Here is a question tormenting many French… As the Covid Omicron variant is now dominant in the country, but less easily detectable via antigen tests available in pharmacies or self-tests in supermarkets (until January 31), should we test both in the nose and throat as some scientists recommend to make sure results are reliable?
The answer is yes, according to Pr. Jennifer L. Rohn, cell biologist in London: “after a string of negative LFTs, I finally took Twitter advice and swabbed my throat as well as my nose (no mean feat with that diddly stick)”, she explained in a tweet. She adds results are then positive: “If you think you might have COVID, consider adding the throat sample”.
Well, there it is. Today, with the “wrong” (i.e. cold) symptoms and after a string of negative LFTs, I finally took Twitter advice and swabbed my throat as well as my nose (no mean feat with that diddly stick). If you think you might have COVID, consider adding the throat sample pic.twitter.com/YKihOKh6mE— Prof Jennifer L. Rohn (@JennyRohn) December 27, 2021
Same call for Doctor Swapneil Parikh – searcher and specialist in internal medicine – as he stated: “Important tip on rapid antigen tests (RAT) for Omicron. In the last 2 days a few of my patients have tested RAT negative when collecting only nasal samples but positive on throat + nasal samples”.
Important tip on rapid antigen tests (RAT) for Omicron. In the last 2 days a few of my patients have tested RAT negative when collecting only nasal samples but positive on throat + nasal samples. See video for instructions on how to collect a good sample. Tips in following tweets https://t.co/xviPOg06pV pic.twitter.com/RhhpPSXXYL— Dr. Swapneil Parikh💉💉😷 (@swapneilparikh) December 31, 2021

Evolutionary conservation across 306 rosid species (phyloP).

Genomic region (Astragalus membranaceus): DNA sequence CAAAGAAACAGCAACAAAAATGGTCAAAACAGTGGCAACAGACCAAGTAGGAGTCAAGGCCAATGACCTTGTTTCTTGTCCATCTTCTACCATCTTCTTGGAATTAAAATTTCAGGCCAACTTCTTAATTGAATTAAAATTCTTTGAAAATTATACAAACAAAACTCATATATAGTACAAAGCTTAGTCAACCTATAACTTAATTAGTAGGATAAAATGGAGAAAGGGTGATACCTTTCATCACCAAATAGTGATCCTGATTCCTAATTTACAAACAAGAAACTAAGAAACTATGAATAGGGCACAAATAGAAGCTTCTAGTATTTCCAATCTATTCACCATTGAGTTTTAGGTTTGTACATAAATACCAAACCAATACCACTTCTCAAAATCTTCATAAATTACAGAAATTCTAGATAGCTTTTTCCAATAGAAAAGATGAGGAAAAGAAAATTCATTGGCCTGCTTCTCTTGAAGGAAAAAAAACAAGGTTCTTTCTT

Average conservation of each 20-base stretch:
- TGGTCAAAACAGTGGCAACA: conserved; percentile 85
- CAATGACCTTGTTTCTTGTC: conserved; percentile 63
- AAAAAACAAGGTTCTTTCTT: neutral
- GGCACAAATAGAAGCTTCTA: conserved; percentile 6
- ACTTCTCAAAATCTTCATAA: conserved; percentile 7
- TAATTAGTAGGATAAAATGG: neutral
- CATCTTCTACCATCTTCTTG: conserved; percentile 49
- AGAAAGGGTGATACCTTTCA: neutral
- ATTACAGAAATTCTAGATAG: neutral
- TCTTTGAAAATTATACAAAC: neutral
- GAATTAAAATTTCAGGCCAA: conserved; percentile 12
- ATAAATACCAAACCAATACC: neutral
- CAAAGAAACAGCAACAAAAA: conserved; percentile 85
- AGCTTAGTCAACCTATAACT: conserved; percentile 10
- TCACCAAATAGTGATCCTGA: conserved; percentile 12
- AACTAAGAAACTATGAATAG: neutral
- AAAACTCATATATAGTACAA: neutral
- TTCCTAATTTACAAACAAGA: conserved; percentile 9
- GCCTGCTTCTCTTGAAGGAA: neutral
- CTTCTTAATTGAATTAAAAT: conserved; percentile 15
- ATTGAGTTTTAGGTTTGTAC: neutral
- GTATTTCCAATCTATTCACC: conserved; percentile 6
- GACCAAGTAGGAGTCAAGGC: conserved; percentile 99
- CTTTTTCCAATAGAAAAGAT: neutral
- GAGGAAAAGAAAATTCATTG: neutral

A double swab especially useful in cases of Omicron contamination… And for good reason, “the Omicron variant first emerges in the throat and then only in the nose”, Belgian virologist Marc Van Ranst explained to our Flemish peers on VTM Nieuws. He goes on: “If you test in the nose at the beginning of the disease’s process, the virus is not there yet. But when you add a throat swab, you are more likely to test positive”.
A saliva test is then more effective to find this strain… According to a study released in pre-print this past December 24 on medRxiv, it seems to be the case: it consisted in observing different people who caught different strains of the virus and have them take several saliva and nose tests. And results were crystal clear: nasal PCR tests are 100% effective in detecting the virus including the Delta strain, and 71% when it comes to Omicron.
As for saliva tests, results are switched: “for the Omicron variant saliva and mid-turbinate swabs had a 100% [positive percent agreement]”, the study explains, against 86% for saliva tests in finding the Delta strain. A double swab is then a way to guarantee an Omicron contamination. But the study still has to be peer-reviewed.